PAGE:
Jesse Williams, Ph.D.
MF 9 a.m.-12 p.m. and 5-8 p.m. (Virtual)
TR 12:45-1:45 p.m. and 4:30-5:30 p.m., W 10 a.m.-12 p.m., or by appointment (Face-to-Face)
Jesse Williams, Jr., Ph.D., is an assistant professor of English at UCO. He earned a B.A. in English (2003) from East Tennessee State University, M.A. in Screenwriting and Film Studies (2005) and MFA in Screenwriting (2006) from Hollins University, and Ph.D. in English from Middle Tennessee State University (2013). His dissertation, He’s Gotta Have It All: The Commercial Impulse in the 21st-Century Spike Lee Joint, examines four films Lee released between 1999 and 2008 in light of his pre-1999 career as a filmmaker and public figure, a juxtaposition that reveals a post-1999 change in Lee’s approach to exploring racial identity, revisiting and revising US history, experimenting with cinematic technique and film genre, and employing emphatic didacticism to teach audience members: his twenty-first-century films focus on predominantly white characters in pivotal moments of New York history and/or places multiethnic characters in nontraditional roles in traditional genre pictures.
Williams’s subsequent work on Spike Lee is forthcoming in College Literature: A Journal of Critical Literary Studies, featured on the cover of The Journal of Popular Film and Television (Apr. 2015), and appears in Living Legacies: Literary Responses to the Civil Rights Movement (Routledge, 2018). Likewise, Williams’s work on Alejandro G. Inàrritu’s The Revenant and Indigenous American literatures appears in Literature/Film Quarterly (Spring 2018). Williams currently is working on series of essays that views various Spike Lee Joints alongside literature by the likes of Hannah Webster Foster, Washington Irving, Bret Harte, Zora Neale Hurston, James Baldwin, and August Wilson. As his dissertation, scholarship, and current projects suggest, Williams’s research interests focus on intersections of post-classical US cinema and (white) American, African American, and Indigenous American literary traditions, as well as the boundaries of film and literary genres.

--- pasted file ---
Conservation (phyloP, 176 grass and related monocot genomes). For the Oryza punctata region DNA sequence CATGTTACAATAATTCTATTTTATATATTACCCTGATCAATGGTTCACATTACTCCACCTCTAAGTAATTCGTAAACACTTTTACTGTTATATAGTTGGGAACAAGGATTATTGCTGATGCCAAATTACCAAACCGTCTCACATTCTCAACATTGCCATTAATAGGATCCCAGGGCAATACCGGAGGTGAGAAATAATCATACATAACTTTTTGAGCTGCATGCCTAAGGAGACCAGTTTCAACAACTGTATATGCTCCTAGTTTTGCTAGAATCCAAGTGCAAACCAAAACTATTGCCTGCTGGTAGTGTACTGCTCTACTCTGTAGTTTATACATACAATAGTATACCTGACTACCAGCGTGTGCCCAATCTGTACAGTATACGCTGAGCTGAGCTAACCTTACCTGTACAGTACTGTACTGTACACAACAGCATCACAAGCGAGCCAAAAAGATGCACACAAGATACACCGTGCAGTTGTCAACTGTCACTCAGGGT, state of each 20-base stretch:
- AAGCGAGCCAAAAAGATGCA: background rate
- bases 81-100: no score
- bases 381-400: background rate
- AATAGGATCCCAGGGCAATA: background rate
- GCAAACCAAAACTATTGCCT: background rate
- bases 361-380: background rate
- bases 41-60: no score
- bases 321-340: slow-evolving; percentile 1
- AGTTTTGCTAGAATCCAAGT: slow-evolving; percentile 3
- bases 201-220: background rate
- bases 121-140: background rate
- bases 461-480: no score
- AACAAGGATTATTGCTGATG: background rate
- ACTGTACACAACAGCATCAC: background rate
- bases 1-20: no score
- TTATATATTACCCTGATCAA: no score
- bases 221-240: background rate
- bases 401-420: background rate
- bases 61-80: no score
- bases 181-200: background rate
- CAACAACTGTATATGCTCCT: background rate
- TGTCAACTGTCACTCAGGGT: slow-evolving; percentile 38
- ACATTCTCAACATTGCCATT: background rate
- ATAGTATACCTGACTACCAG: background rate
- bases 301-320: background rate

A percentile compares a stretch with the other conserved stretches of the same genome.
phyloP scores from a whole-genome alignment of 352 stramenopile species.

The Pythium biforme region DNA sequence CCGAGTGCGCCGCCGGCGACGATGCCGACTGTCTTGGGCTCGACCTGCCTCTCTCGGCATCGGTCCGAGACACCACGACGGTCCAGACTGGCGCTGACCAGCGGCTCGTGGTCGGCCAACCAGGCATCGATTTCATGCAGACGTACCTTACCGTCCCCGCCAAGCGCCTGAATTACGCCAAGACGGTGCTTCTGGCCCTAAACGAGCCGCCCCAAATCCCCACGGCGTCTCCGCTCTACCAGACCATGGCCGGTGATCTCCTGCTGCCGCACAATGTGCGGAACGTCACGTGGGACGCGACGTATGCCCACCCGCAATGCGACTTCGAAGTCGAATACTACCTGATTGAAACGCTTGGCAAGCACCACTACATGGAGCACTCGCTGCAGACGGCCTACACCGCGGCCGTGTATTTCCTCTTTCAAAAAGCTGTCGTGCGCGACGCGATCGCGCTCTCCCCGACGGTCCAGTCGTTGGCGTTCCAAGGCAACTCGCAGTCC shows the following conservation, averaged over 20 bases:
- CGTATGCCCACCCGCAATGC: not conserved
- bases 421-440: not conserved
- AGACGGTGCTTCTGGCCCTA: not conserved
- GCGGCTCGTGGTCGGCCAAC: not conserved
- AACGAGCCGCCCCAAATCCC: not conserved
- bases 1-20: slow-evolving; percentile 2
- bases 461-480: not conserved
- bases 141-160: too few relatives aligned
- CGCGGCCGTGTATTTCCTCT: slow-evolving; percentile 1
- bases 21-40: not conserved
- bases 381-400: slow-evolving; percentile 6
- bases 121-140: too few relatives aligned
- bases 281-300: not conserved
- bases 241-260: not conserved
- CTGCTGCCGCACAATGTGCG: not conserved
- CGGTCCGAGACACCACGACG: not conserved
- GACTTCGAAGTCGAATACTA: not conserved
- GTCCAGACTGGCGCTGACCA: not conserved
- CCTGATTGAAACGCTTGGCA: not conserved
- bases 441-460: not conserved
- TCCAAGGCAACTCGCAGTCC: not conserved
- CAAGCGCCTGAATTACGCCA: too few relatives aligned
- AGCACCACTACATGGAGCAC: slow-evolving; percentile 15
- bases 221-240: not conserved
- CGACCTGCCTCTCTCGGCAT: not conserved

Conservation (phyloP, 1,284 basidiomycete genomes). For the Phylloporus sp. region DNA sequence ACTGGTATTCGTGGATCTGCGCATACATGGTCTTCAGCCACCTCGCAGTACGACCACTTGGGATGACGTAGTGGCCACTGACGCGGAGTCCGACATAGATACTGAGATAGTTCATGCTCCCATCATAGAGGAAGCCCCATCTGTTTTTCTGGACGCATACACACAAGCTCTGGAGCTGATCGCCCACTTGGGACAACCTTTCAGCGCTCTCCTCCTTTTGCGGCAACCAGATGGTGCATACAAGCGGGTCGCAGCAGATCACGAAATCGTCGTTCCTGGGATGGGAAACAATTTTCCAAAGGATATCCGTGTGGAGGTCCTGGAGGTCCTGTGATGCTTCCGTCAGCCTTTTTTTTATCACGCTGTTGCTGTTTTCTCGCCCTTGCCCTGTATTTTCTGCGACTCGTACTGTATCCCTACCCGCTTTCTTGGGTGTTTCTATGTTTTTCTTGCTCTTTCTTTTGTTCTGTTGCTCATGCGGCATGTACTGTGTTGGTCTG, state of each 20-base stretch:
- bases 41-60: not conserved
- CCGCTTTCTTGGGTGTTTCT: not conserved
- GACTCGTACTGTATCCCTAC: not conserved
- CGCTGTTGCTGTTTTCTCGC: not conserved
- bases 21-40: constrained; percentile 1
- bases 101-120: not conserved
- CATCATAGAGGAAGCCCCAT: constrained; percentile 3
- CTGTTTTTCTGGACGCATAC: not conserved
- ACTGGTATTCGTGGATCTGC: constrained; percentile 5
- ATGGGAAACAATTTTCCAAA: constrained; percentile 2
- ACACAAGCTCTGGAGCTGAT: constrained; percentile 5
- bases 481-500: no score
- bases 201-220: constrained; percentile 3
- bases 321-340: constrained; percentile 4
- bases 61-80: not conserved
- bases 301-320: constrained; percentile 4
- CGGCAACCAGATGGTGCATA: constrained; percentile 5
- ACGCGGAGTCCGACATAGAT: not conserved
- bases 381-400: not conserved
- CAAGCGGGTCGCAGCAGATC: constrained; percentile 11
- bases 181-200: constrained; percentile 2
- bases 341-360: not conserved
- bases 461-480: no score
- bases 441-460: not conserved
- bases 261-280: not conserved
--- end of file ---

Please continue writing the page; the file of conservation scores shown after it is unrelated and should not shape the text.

Williams has taught concurrent composition, and he has extensive experience teaching composition, surveys of US literature, and workshops in screenwriting at the community college level. As university faculty, Williams has significant experience teaching composition online, special topics courses such as colonial American literature and culture, popular genre fiction, and African American literature.
Williams stopped and started engaging with social media multiple times during the 2016 presidential campaign and retired altogether after the election. You can now find him on Podbean commenting on podcasts about 1970s and ’80s Southern rasslin’, and on YouTube, watching clips of head banging and drum beating dogs.
ENG 1113 English Composition
ENG 1213 English Composition & Research (online)
ENG 2883 American Literature Since 1865
ENG 3990 Advanced Topics in English: African American Literary Tradition
ENG 4823 Ethnic American Literature
CSDY 4/5523 Screenwriting
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